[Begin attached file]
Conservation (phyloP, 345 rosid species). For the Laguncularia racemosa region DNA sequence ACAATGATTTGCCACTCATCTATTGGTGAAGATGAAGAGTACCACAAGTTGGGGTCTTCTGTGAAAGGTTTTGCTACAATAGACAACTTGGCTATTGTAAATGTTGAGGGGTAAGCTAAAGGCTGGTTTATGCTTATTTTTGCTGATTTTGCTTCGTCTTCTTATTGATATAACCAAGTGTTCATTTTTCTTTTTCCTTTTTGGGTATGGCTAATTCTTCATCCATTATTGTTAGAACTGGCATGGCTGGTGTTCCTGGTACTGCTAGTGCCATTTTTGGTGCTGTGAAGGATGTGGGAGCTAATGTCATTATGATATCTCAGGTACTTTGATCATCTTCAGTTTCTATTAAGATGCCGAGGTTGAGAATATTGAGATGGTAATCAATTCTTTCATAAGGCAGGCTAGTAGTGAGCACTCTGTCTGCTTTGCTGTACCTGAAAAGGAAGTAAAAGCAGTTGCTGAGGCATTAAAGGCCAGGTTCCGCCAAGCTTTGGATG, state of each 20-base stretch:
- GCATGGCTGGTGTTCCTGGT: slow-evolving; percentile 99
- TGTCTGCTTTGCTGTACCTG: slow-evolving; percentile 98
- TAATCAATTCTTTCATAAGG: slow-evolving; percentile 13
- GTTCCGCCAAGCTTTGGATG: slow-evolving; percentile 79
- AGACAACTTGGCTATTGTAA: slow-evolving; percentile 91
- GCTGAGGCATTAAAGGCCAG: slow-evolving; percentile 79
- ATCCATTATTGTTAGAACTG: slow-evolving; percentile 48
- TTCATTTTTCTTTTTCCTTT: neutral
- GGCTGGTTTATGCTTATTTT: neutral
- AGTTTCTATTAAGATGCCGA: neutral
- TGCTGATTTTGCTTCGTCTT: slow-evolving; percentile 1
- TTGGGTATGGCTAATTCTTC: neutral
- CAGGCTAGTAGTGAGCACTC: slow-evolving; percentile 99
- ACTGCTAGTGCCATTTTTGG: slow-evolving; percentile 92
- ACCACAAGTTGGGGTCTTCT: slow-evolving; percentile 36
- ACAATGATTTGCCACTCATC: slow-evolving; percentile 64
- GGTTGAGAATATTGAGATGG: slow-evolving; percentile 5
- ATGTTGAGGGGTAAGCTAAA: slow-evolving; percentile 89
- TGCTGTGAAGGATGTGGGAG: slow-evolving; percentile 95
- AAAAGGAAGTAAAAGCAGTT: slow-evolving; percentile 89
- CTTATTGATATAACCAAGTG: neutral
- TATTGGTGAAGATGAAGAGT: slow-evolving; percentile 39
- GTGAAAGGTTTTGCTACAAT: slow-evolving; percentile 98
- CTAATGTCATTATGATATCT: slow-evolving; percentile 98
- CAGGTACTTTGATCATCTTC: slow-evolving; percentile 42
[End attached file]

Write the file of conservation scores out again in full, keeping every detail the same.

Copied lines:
Conservation (phyloP, 345 rosid species). For the Laguncularia racemosa region DNA sequence ACAATGATTTGCCACTCATCTATTGGTGAAGATGAAGAGTACCACAAGTTGGGGTCTTCTGTGAAAGGTTTTGCTACAATAGACAACTTGGCTATTGTAAATGTTGAGGGGTAAGCTAAAGGCTGGTTTATGCTTATTTTTGCTGATTTTGCTTCGTCTTCTTATTGATATAACCAAGTGTTCATTTTTCTTTTTCCTTTTTGGGTATGGCTAATTCTTCATCCATTATTGTTAGAACTGGCATGGCTGGTGTTCCTGGTACTGCTAGTGCCATTTTTGGTGCTGTGAAGGATGTGGGAGCTAATGTCATTATGATATCTCAGGTACTTTGATCATCTTCAGTTTCTATTAAGATGCCGAGGTTGAGAATATTGAGATGGTAATCAATTCTTTCATAAGGCAGGCTAGTAGTGAGCACTCTGTCTGCTTTGCTGTACCTGAAAAGGAAGTAAAAGCAGTTGCTGAGGCATTAAAGGCCAGGTTCCGCCAAGCTTTGGATG, state of each 20-base stretch:
- GCATGGCTGGTGTTCCTGGT: slow-evolving; percentile 99
- TGTCTGCTTTGCTGTACCTG: slow-evolving; percentile 98
- TAATCAATTCTTTCATAAGG: slow-evolving; percentile 13
- GTTCCGCCAAGCTTTGGATG: slow-evolving; percentile 79
- AGACAACTTGGCTATTGTAA: slow-evolving; percentile 91
- GCTGAGGCATTAAAGGCCAG: slow-evolving; percentile 79
- ATCCATTATTGTTAGAACTG: slow-evolving; percentile 48
- TTCATTTTTCTTTTTCCTTT: neutral
- GGCTGGTTTATGCTTATTTT: neutral
- AGTTTCTATTAAGATGCCGA: neutral
- TGCTGATTTTGCTTCGTCTT: slow-evolving; percentile 1
- TTGGGTATGGCTAATTCTTC: neutral
- CAGGCTAGTAGTGAGCACTC: slow-evolving; percentile 99
- ACTGCTAGTGCCATTTTTGG: slow-evolving; percentile 92
- ACCACAAGTTGGGGTCTTCT: slow-evolving; percentile 36
- ACAATGATTTGCCACTCATC: slow-evolving; percentile 64
- GGTTGAGAATATTGAGATGG: slow-evolving; percentile 5
- ATGTTGAGGGGTAAGCTAAA: slow-evolving; percentile 89
- TGCTGTGAAGGATGTGGGAG: slow-evolving; percentile 95
- AAAAGGAAGTAAAAGCAGTT: slow-evolving; percentile 89
- CTTATTGATATAACCAAGTG: neutral
- TATTGGTGAAGATGAAGAGT: slow-evolving; percentile 39
- GTGAAAGGTTTTGCTACAAT: slow-evolving; percentile 98
- CTAATGTCATTATGATATCT: slow-evolving; percentile 98
- CAGGTACTTTGATCATCTTC: slow-evolving; percentile 42